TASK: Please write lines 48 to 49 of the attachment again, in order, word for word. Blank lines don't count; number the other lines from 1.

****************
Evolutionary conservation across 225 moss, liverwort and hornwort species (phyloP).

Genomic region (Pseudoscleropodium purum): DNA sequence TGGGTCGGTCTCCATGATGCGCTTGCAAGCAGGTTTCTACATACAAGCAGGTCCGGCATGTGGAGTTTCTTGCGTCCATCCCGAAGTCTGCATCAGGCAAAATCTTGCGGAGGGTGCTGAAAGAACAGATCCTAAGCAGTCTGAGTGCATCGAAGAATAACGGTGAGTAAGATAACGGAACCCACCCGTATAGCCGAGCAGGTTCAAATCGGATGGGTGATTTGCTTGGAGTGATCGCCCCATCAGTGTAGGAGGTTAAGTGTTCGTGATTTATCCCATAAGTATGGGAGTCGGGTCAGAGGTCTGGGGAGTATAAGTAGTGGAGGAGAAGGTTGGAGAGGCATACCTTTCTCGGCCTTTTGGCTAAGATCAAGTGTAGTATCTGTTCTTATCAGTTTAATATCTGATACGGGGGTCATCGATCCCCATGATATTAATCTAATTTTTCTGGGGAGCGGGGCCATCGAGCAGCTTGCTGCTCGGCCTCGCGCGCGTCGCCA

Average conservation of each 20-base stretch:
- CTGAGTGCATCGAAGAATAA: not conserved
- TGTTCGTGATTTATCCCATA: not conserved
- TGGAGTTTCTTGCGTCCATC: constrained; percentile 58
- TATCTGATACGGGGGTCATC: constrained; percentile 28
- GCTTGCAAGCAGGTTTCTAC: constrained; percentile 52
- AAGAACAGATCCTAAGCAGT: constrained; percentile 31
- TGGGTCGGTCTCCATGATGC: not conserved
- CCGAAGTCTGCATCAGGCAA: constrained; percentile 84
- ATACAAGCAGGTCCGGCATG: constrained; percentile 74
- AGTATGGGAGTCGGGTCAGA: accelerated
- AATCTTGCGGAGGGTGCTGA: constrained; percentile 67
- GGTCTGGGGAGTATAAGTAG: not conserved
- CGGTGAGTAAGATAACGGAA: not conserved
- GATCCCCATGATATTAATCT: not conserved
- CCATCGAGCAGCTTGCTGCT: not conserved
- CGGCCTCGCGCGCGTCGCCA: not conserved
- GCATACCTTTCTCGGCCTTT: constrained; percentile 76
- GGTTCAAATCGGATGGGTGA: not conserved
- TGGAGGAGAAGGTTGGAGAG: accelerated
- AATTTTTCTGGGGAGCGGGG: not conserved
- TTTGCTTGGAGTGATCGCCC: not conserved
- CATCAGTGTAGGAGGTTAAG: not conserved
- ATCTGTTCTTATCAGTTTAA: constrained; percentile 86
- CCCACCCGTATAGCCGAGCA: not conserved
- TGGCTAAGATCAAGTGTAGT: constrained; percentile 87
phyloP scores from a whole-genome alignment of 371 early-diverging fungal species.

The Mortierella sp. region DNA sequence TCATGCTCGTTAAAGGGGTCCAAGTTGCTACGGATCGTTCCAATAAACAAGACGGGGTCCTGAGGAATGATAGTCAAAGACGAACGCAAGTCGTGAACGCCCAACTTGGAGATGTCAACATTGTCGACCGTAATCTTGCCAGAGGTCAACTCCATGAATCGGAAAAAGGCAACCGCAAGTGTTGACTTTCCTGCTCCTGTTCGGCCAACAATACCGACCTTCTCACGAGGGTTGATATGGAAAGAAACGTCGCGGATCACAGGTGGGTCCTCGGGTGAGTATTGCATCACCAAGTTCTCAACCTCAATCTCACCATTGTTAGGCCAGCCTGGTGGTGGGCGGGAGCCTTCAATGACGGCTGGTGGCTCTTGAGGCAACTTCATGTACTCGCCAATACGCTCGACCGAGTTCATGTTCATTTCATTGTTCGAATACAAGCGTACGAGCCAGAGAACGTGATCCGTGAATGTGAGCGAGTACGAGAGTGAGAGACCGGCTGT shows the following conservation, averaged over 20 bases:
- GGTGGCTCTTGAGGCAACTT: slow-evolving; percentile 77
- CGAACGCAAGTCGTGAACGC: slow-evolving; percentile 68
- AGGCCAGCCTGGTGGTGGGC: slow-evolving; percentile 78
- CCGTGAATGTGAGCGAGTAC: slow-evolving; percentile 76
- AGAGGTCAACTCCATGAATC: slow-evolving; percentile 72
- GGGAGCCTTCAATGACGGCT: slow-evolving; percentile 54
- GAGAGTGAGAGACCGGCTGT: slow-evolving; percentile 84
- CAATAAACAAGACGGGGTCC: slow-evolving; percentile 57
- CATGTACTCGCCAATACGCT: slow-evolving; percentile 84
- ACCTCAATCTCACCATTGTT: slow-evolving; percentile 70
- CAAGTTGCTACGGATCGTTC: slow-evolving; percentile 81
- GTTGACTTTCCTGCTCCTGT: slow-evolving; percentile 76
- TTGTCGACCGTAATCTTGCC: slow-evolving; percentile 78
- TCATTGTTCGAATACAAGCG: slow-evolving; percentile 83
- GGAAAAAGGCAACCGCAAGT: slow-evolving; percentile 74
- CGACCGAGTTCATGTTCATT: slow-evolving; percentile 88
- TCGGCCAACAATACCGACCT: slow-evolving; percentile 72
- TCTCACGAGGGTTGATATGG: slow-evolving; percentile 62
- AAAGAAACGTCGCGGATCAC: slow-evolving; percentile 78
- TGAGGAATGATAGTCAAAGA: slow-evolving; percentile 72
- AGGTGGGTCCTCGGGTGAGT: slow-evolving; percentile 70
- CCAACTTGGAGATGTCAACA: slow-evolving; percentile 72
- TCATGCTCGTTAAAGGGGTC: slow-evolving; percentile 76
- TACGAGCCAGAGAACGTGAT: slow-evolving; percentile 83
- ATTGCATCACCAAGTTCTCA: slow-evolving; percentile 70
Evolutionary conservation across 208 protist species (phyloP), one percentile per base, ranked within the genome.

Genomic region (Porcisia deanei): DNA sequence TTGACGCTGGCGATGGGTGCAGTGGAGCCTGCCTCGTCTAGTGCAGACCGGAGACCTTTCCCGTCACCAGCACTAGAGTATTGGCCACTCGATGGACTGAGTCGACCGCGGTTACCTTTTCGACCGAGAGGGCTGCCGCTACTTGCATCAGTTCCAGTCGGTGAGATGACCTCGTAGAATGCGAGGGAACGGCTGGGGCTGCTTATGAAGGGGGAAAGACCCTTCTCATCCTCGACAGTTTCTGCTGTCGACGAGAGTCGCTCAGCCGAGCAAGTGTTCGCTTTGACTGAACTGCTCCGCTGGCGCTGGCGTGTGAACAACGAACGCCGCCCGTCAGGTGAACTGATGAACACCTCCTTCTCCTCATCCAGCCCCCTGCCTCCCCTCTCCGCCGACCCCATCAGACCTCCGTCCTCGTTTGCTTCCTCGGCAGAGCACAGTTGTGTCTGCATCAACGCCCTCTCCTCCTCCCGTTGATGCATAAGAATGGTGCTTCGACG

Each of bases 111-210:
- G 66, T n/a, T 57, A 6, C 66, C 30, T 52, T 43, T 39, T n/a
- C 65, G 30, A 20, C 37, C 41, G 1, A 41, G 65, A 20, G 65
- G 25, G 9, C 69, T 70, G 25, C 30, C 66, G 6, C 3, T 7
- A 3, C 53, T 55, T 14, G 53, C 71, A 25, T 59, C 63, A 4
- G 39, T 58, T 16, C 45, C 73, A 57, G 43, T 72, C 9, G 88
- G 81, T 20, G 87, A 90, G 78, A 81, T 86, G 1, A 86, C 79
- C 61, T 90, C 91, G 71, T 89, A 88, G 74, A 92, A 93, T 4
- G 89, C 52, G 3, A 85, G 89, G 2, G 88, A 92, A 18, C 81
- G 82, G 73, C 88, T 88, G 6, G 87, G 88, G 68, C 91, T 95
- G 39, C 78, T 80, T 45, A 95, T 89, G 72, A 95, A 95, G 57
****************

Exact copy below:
- TCTCACGAGGGTTGATATGG: slow-evolving; percentile 62
- AAAGAAACGTCGCGGATCAC: slow-evolving; percentile 78